Kent's Land Use board considers rezoning par 3 golf course

The city of Kent must rezone the Riverbend par 3 course it wants to sell in order for a developer to construct a mixed-use project such as condos or a hotel and retail shops. - STEVE HUNTER, Kent Reporter
The city of Kent must rezone the Riverbend par 3 course it wants to sell in order for a developer to construct a mixed-use project such as condos or a hotel and retail shops.
— image credit: STEVE HUNTER, Kent Reporter

Jack Ottini remembers when corn and strawberry fields filled the land where the city of Kent's Riverbend Golf Complex par 3 golf course sits next to the Green River.

"The best thing that was ever on that property was Kato's strawberry farm and Frank Watanabe's corn farm," Ottini said in his role as chairman of the city Land Use and Planning Board, at a June 9 workshop. "If you go back that far, you know you could get the best corn in the valley and the best strawberries you've ever had."

Now Ottini will help decide which options the board will recommend to the City Council to rezone the property south of West Meeker Street for a potential mixed-use development.

The council unanimously agreed in April to try to sell the course to a developer to help bail out the financially struggling Riverbend Golf Complex, which also features an 18-hole course, driving range and merchandise shop.

But in order for any development to occur, the land must be rezoned from its low intensity uses and its designation as open space under the city's comprehensive plan.

Riverbend faces a $2.6 million debt, capital investments of at least $6 million and operating deficits of about $300,000 per year. City officials hope to sell the par 3 to cover the debt and pay for capital improvements to the 18-hole course.

"There is a very large debt," Ottini said. "I was not in favor of giving up the land the last couple of years. But a couple of things changed my mind. The city said they will take the (18-hole) course and have a forward set of tees so it will be the same as the playing the par 3 but on a bigger course. There are not enough playing on the par 3 to sustain itself."

Parks Director Jeff Watling told the board the council does not want just any developer buying the property and building whatever they want.

"If we are going to sell such a marquee, pristine, very importantly positioned piece of 20-plus acres, it's got to be for the right thing," Watling said.

The land use board will have at least one more workshop in July and then hold a public hearing about the rezoning options.

"If this is to be sold, will it achieve one of the council's goals to connect the city to the river?" Watling said. "What will it look like to have a river view, river walk type of development with public access and mixed use, restaurants and a closer more formal relationship with the river? That's the type of project sought here. Something that provides a gateway to the west side of the city and a continued public relationship to the Green River Trail and the (18-hole) golf course."

The par 3 sits next to the Green River with stunning views of Mount Rainier. A developer told the council in November the site could feature retail shops, public open spaces, a hotel, apartments and possibly condos.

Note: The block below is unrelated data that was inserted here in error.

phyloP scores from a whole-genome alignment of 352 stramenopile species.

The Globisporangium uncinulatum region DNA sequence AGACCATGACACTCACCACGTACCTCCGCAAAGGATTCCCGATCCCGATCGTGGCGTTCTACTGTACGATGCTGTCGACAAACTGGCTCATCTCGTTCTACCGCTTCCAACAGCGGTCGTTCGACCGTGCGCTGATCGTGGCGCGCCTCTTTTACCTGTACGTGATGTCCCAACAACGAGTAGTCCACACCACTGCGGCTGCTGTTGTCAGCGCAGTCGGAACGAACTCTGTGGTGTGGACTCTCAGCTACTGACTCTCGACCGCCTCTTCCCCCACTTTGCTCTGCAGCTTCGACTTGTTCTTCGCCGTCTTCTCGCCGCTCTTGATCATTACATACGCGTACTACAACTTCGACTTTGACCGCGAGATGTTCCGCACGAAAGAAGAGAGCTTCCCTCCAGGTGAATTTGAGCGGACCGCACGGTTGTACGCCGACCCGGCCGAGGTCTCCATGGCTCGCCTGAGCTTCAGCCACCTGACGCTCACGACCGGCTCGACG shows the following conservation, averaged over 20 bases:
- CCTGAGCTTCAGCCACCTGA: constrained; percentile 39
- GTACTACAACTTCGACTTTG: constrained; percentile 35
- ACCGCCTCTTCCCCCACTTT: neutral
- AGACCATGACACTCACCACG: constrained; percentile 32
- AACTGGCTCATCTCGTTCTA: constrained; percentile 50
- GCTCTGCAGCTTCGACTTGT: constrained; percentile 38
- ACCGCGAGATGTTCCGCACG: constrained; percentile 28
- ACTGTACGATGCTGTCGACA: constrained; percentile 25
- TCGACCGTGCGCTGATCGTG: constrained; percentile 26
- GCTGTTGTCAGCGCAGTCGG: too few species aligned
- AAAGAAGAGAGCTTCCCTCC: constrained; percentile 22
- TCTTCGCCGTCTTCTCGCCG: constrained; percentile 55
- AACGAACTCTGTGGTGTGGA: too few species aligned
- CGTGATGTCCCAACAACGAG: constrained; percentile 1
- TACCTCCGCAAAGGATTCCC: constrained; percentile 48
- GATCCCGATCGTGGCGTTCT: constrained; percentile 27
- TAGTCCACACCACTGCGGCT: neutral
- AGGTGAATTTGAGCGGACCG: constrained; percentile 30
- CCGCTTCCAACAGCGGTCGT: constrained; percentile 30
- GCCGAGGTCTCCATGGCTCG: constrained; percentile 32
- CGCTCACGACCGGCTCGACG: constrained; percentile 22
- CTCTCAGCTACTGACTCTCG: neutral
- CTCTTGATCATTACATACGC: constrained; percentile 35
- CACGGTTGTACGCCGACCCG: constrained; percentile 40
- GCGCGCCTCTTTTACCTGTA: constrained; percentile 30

City Planning Director Fred Satterstrom told the board a group of residents opposed the potential sale in letters to the editor as well as public comments to the council.

"A lot of people lamented the potential loss of the par 3 golf course," Satterstrom said. "They expressed their dissatisfaction with the city council.  I think that mood has changed a little bit but we all lament the loss of any open space. But the flip side of that is we may ultimately gain a tremendous development that the city will be very proud of. But that's all speculative at this point."

Board member Barbara Phillips responded to why people opposed to the sale haven't been as vocal lately.

"I think that's why people have dropped off because they feel it's a lost cause, a done deal so there's no energy," Phillips said.

City staff presented the board with four options about how to rezone the property. Staff will recommend next month to the board the best option.

• Option 1: Rezone as midway commercial residential (MCR).

Allows mixed use of retail, office, hotel, multifamily (apartments, condos) housing. Prohibits auto-oriented businesses such as auto repair, car sales and drive through. A 200-foot height limit allows flexibility of design.

• Option 2: Rezone as general commercial mixed use (GC-MU).

Allows broad mix of uses, multifamily residential must include 5 percent commercial. Nearly all commercial uses are allowed as well as outdoor storage.

• Option 3: Rezone as medium density multifamily residential (MR-M).

Multifamily residential is primary allowed use. No commercial allowed. Multifamily would be a natural extension of similar zoning to the east.

• Option 4: No action.

Retains as low density. Agriculture and open space uses allowed. No commercial allowed. Open space comprehensive plan land use designation would remain.

City staff also is in the process to compile a request for qualifications to see what developers are interested in buying and developing the property.

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